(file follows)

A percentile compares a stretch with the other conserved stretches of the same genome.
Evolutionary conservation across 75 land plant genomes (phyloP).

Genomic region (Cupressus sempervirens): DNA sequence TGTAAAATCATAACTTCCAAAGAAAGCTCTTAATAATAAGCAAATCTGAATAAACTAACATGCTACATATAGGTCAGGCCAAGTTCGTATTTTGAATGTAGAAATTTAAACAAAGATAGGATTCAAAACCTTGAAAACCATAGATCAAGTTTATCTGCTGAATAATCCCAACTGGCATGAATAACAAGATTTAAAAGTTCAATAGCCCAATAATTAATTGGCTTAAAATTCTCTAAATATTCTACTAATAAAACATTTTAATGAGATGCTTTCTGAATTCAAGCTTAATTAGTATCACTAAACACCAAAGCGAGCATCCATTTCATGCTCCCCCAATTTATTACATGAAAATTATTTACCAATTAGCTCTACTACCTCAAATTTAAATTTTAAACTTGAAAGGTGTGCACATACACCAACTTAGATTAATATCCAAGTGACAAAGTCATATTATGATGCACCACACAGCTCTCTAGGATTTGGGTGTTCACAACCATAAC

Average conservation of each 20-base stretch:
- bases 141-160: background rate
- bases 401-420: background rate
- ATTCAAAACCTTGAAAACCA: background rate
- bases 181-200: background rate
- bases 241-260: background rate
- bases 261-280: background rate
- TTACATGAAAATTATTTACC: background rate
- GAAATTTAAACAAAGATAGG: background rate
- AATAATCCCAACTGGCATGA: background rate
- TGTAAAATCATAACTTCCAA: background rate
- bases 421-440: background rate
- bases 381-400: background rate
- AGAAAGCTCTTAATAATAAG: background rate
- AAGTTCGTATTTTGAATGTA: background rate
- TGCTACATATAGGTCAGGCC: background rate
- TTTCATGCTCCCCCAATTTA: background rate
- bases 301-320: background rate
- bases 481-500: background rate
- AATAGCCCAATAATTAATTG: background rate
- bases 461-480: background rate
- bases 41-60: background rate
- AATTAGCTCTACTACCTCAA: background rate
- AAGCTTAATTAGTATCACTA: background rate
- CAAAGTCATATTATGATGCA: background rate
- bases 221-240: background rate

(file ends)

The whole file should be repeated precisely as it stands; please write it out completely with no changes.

A percentile compares a stretch with the other conserved stretches of the same genome.
Evolutionary conservation across 75 land plant genomes (phyloP).

Genomic region (Cupressus sempervirens): DNA sequence TGTAAAATCATAACTTCCAAAGAAAGCTCTTAATAATAAGCAAATCTGAATAAACTAACATGCTACATATAGGTCAGGCCAAGTTCGTATTTTGAATGTAGAAATTTAAACAAAGATAGGATTCAAAACCTTGAAAACCATAGATCAAGTTTATCTGCTGAATAATCCCAACTGGCATGAATAACAAGATTTAAAAGTTCAATAGCCCAATAATTAATTGGCTTAAAATTCTCTAAATATTCTACTAATAAAACATTTTAATGAGATGCTTTCTGAATTCAAGCTTAATTAGTATCACTAAACACCAAAGCGAGCATCCATTTCATGCTCCCCCAATTTATTACATGAAAATTATTTACCAATTAGCTCTACTACCTCAAATTTAAATTTTAAACTTGAAAGGTGTGCACATACACCAACTTAGATTAATATCCAAGTGACAAAGTCATATTATGATGCACCACACAGCTCTCTAGGATTTGGGTGTTCACAACCATAAC

Average conservation of each 20-base stretch:
- bases 141-160: background rate
- bases 401-420: background rate
- ATTCAAAACCTTGAAAACCA: background rate
- bases 181-200: background rate
- bases 241-260: background rate
- bases 261-280: background rate
- TTACATGAAAATTATTTACC: background rate
- GAAATTTAAACAAAGATAGG: background rate
- AATAATCCCAACTGGCATGA: background rate
- TGTAAAATCATAACTTCCAA: background rate
- bases 421-440: background rate
- bases 381-400: background rate
- AGAAAGCTCTTAATAATAAG: background rate
- AAGTTCGTATTTTGAATGTA: background rate
- TGCTACATATAGGTCAGGCC: background rate
- TTTCATGCTCCCCCAATTTA: background rate
- bases 301-320: background rate
- bases 481-500: background rate
- AATAGCCCAATAATTAATTG: background rate
- bases 461-480: background rate
- bases 41-60: background rate
- AATTAGCTCTACTACCTCAA: background rate
- AAGCTTAATTAGTATCACTA: background rate
- CAAAGTCATATTATGATGCA: background rate
- bases 221-240: background rate